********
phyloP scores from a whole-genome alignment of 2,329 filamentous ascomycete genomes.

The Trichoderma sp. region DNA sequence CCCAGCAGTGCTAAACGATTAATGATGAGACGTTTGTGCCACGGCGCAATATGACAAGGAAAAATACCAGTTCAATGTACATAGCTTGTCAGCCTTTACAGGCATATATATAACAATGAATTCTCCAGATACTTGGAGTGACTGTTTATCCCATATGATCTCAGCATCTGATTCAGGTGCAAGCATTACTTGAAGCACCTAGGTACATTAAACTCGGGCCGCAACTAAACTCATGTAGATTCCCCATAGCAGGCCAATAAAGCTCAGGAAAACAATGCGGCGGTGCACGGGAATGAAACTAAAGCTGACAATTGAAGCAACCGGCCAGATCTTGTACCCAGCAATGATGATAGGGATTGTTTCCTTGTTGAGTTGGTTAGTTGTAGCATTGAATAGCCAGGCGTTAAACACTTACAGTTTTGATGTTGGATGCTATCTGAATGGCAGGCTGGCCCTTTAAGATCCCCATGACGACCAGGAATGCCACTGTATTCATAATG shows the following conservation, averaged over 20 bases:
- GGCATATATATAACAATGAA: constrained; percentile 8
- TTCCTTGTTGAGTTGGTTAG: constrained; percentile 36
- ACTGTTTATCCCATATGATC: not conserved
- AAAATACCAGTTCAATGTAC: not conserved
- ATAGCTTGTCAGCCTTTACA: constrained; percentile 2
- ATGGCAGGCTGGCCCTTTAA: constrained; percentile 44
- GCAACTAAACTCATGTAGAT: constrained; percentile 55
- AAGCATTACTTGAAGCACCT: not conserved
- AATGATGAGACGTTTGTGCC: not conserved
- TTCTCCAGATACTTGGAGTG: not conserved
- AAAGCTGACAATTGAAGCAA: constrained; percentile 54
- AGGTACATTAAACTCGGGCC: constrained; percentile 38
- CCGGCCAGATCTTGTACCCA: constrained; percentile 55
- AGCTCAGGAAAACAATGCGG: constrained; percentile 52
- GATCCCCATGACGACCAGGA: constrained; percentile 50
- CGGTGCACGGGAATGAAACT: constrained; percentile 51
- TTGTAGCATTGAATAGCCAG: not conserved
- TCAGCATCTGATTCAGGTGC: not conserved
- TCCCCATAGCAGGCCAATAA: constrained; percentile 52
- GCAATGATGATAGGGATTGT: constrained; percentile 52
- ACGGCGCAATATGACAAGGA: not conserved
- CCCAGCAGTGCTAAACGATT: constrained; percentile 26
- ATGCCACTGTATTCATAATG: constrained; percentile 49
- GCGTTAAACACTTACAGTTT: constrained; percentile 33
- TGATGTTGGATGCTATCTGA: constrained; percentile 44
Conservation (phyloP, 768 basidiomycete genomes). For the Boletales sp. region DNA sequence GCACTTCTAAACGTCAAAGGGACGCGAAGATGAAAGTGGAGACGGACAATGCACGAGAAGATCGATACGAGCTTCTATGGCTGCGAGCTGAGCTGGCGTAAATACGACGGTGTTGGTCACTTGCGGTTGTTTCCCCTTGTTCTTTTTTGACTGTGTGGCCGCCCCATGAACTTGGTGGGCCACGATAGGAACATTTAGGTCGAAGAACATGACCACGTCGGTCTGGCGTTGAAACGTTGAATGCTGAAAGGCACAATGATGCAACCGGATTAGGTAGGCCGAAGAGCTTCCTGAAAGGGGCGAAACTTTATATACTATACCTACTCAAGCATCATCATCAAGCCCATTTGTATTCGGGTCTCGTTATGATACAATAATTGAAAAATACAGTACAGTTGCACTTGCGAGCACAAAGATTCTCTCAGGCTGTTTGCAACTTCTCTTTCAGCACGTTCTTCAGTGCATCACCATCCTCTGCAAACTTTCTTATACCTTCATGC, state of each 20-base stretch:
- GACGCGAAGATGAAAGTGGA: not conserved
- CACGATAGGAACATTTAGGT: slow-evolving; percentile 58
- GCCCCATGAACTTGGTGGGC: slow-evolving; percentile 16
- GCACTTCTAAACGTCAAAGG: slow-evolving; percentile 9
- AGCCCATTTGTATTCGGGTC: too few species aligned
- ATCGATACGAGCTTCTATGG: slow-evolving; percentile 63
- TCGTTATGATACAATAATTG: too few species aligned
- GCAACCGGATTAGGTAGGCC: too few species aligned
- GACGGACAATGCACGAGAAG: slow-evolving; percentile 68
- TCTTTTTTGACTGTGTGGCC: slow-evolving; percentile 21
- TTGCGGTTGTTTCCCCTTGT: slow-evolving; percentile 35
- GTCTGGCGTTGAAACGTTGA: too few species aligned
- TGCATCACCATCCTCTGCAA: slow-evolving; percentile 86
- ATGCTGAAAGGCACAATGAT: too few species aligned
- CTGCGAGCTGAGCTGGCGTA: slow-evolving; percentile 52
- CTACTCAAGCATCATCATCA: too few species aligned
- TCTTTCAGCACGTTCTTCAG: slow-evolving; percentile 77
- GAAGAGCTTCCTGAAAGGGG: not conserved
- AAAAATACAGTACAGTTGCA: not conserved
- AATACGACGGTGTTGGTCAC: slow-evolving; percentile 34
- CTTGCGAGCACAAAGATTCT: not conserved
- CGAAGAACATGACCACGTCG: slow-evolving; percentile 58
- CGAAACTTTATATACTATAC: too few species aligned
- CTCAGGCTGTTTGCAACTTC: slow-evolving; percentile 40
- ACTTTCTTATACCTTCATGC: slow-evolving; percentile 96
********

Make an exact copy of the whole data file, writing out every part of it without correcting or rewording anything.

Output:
phyloP scores from a whole-genome alignment of 2,329 filamentous ascomycete genomes.

The Trichoderma sp. region DNA sequence CCCAGCAGTGCTAAACGATTAATGATGAGACGTTTGTGCCACGGCGCAATATGACAAGGAAAAATACCAGTTCAATGTACATAGCTTGTCAGCCTTTACAGGCATATATATAACAATGAATTCTCCAGATACTTGGAGTGACTGTTTATCCCATATGATCTCAGCATCTGATTCAGGTGCAAGCATTACTTGAAGCACCTAGGTACATTAAACTCGGGCCGCAACTAAACTCATGTAGATTCCCCATAGCAGGCCAATAAAGCTCAGGAAAACAATGCGGCGGTGCACGGGAATGAAACTAAAGCTGACAATTGAAGCAACCGGCCAGATCTTGTACCCAGCAATGATGATAGGGATTGTTTCCTTGTTGAGTTGGTTAGTTGTAGCATTGAATAGCCAGGCGTTAAACACTTACAGTTTTGATGTTGGATGCTATCTGAATGGCAGGCTGGCCCTTTAAGATCCCCATGACGACCAGGAATGCCACTGTATTCATAATG shows the following conservation, averaged over 20 bases:
- GGCATATATATAACAATGAA: constrained; percentile 8
- TTCCTTGTTGAGTTGGTTAG: constrained; percentile 36
- ACTGTTTATCCCATATGATC: not conserved
- AAAATACCAGTTCAATGTAC: not conserved
- ATAGCTTGTCAGCCTTTACA: constrained; percentile 2
- ATGGCAGGCTGGCCCTTTAA: constrained; percentile 44
- GCAACTAAACTCATGTAGAT: constrained; percentile 55
- AAGCATTACTTGAAGCACCT: not conserved
- AATGATGAGACGTTTGTGCC: not conserved
- TTCTCCAGATACTTGGAGTG: not conserved
- AAAGCTGACAATTGAAGCAA: constrained; percentile 54
- AGGTACATTAAACTCGGGCC: constrained; percentile 38
- CCGGCCAGATCTTGTACCCA: constrained; percentile 55
- AGCTCAGGAAAACAATGCGG: constrained; percentile 52
- GATCCCCATGACGACCAGGA: constrained; percentile 50
- CGGTGCACGGGAATGAAACT: constrained; percentile 51
- TTGTAGCATTGAATAGCCAG: not conserved
- TCAGCATCTGATTCAGGTGC: not conserved
- TCCCCATAGCAGGCCAATAA: constrained; percentile 52
- GCAATGATGATAGGGATTGT: constrained; percentile 52
- ACGGCGCAATATGACAAGGA: not conserved
- CCCAGCAGTGCTAAACGATT: constrained; percentile 26
- ATGCCACTGTATTCATAATG: constrained; percentile 49
- GCGTTAAACACTTACAGTTT: constrained; percentile 33
- TGATGTTGGATGCTATCTGA: constrained; percentile 44
Conservation (phyloP, 768 basidiomycete genomes). For the Boletales sp. region DNA sequence GCACTTCTAAACGTCAAAGGGACGCGAAGATGAAAGTGGAGACGGACAATGCACGAGAAGATCGATACGAGCTTCTATGGCTGCGAGCTGAGCTGGCGTAAATACGACGGTGTTGGTCACTTGCGGTTGTTTCCCCTTGTTCTTTTTTGACTGTGTGGCCGCCCCATGAACTTGGTGGGCCACGATAGGAACATTTAGGTCGAAGAACATGACCACGTCGGTCTGGCGTTGAAACGTTGAATGCTGAAAGGCACAATGATGCAACCGGATTAGGTAGGCCGAAGAGCTTCCTGAAAGGGGCGAAACTTTATATACTATACCTACTCAAGCATCATCATCAAGCCCATTTGTATTCGGGTCTCGTTATGATACAATAATTGAAAAATACAGTACAGTTGCACTTGCGAGCACAAAGATTCTCTCAGGCTGTTTGCAACTTCTCTTTCAGCACGTTCTTCAGTGCATCACCATCCTCTGCAAACTTTCTTATACCTTCATGC, state of each 20-base stretch:
- GACGCGAAGATGAAAGTGGA: not conserved
- CACGATAGGAACATTTAGGT: slow-evolving; percentile 58
- GCCCCATGAACTTGGTGGGC: slow-evolving; percentile 16
- GCACTTCTAAACGTCAAAGG: slow-evolving; percentile 9
- AGCCCATTTGTATTCGGGTC: too few species aligned
- ATCGATACGAGCTTCTATGG: slow-evolving; percentile 63
- TCGTTATGATACAATAATTG: too few species aligned
- GCAACCGGATTAGGTAGGCC: too few species aligned
- GACGGACAATGCACGAGAAG: slow-evolving; percentile 68
- TCTTTTTTGACTGTGTGGCC: slow-evolving; percentile 21
- TTGCGGTTGTTTCCCCTTGT: slow-evolving; percentile 35
- GTCTGGCGTTGAAACGTTGA: too few species aligned
- TGCATCACCATCCTCTGCAA: slow-evolving; percentile 86
- ATGCTGAAAGGCACAATGAT: too few species aligned
- CTGCGAGCTGAGCTGGCGTA: slow-evolving; percentile 52
- CTACTCAAGCATCATCATCA: too few species aligned
- TCTTTCAGCACGTTCTTCAG: slow-evolving; percentile 77
- GAAGAGCTTCCTGAAAGGGG: not conserved
- AAAAATACAGTACAGTTGCA: not conserved
- AATACGACGGTGTTGGTCAC: slow-evolving; percentile 34
- CTTGCGAGCACAAAGATTCT: not conserved
- CGAAGAACATGACCACGTCG: slow-evolving; percentile 58
- CGAAACTTTATATACTATAC: too few species aligned
- CTCAGGCTGTTTGCAACTTC: slow-evolving; percentile 40
- ACTTTCTTATACCTTCATGC: slow-evolving; percentile 96